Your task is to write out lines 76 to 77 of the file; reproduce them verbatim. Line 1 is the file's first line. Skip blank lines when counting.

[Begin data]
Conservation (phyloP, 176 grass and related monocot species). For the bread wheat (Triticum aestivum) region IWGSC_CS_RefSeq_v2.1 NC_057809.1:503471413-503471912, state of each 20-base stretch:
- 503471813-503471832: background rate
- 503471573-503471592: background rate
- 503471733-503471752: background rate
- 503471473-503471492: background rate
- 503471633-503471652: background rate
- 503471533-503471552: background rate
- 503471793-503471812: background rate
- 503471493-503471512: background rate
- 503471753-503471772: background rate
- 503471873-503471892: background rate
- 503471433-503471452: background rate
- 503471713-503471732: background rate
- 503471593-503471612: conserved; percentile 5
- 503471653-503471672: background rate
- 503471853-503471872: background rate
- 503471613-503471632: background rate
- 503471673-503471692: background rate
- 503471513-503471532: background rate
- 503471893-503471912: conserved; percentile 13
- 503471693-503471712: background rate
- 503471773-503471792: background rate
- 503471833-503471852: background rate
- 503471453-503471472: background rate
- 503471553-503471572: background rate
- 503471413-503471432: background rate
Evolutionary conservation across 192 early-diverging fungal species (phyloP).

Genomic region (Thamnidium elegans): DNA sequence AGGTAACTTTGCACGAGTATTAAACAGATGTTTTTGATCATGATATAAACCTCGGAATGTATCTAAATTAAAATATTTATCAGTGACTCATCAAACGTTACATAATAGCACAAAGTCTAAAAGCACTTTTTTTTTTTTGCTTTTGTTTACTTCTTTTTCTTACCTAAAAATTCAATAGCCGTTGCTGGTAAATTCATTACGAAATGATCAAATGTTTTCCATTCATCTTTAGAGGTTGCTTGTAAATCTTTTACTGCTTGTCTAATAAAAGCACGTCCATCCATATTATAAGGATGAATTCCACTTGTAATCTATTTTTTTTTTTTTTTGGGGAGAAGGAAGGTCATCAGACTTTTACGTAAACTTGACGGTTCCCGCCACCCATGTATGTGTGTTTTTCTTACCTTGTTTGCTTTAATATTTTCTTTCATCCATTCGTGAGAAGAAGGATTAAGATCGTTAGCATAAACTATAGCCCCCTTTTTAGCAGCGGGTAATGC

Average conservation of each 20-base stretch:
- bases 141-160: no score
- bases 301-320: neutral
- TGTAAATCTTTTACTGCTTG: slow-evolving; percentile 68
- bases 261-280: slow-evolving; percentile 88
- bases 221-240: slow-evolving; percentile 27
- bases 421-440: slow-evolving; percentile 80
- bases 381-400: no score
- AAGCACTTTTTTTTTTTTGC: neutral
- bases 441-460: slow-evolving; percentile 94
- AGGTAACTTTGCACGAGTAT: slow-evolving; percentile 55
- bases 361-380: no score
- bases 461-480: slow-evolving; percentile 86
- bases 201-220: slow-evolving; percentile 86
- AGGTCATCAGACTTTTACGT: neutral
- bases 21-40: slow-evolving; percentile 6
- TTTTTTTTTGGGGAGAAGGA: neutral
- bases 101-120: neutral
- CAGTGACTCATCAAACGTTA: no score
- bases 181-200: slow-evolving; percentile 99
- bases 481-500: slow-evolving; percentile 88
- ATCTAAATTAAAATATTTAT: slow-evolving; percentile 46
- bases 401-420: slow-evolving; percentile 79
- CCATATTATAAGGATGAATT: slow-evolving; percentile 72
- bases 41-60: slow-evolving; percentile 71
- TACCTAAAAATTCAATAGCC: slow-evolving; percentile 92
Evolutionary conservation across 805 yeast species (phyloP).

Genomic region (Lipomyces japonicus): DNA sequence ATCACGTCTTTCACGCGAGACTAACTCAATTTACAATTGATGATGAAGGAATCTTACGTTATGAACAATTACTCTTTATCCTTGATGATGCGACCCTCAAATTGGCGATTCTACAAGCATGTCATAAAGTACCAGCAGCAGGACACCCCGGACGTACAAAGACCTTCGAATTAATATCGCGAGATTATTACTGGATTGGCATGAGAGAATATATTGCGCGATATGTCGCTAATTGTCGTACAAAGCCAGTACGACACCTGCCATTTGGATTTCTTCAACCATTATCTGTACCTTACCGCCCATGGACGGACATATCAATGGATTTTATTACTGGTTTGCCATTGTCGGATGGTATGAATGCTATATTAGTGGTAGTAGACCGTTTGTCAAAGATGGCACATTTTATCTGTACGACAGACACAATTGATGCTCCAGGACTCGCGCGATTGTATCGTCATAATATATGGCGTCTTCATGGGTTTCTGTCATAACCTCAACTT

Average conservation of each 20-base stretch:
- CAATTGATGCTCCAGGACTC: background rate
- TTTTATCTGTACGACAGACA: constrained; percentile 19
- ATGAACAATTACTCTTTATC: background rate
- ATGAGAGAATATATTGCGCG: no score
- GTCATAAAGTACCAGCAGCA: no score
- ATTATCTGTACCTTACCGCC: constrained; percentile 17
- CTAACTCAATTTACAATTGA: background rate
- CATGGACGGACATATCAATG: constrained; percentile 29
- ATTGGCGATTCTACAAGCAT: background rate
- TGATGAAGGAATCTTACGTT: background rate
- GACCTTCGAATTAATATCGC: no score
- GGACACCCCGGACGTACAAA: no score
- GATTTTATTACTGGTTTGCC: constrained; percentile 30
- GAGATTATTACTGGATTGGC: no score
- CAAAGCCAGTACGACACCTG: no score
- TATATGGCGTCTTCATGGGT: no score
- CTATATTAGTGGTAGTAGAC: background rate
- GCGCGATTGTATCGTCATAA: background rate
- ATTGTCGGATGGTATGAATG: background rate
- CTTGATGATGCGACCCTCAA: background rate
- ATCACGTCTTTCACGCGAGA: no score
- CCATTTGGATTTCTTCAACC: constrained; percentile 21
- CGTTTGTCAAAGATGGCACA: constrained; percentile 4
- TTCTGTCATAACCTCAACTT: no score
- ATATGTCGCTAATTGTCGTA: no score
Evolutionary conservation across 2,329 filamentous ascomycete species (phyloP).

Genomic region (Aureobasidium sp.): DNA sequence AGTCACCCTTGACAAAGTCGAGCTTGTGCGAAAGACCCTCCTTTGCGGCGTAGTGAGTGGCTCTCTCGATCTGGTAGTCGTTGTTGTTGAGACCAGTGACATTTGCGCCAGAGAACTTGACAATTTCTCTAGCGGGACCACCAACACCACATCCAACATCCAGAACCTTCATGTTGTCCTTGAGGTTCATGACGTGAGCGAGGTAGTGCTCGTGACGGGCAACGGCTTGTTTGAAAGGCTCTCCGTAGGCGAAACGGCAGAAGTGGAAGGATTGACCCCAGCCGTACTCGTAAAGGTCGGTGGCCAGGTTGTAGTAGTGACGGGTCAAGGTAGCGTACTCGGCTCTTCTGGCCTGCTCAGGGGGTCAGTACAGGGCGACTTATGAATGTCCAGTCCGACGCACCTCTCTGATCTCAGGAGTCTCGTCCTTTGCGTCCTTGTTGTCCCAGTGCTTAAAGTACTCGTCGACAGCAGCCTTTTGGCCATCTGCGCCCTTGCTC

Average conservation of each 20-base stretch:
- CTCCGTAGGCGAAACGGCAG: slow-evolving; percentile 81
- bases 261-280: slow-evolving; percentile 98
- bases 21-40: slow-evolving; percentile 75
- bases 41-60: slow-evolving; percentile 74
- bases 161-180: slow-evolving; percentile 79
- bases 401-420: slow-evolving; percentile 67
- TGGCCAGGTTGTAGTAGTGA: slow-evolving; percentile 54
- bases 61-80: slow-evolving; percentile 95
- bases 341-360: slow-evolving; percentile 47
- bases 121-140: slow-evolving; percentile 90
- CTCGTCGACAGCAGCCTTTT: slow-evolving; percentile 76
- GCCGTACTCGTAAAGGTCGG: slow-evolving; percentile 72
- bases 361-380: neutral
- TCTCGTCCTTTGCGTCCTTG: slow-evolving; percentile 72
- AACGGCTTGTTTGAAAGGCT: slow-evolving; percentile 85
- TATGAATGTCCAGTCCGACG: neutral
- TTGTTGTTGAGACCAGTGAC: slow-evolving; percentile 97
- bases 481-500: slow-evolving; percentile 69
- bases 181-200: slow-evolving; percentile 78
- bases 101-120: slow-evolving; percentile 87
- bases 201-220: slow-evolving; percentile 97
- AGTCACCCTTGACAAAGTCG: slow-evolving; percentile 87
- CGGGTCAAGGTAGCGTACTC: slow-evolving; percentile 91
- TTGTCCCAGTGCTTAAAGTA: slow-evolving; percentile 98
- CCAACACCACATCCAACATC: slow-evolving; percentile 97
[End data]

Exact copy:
- ATTGTCGGATGGTATGAATG: background rate
- CTTGATGATGCGACCCTCAA: background rate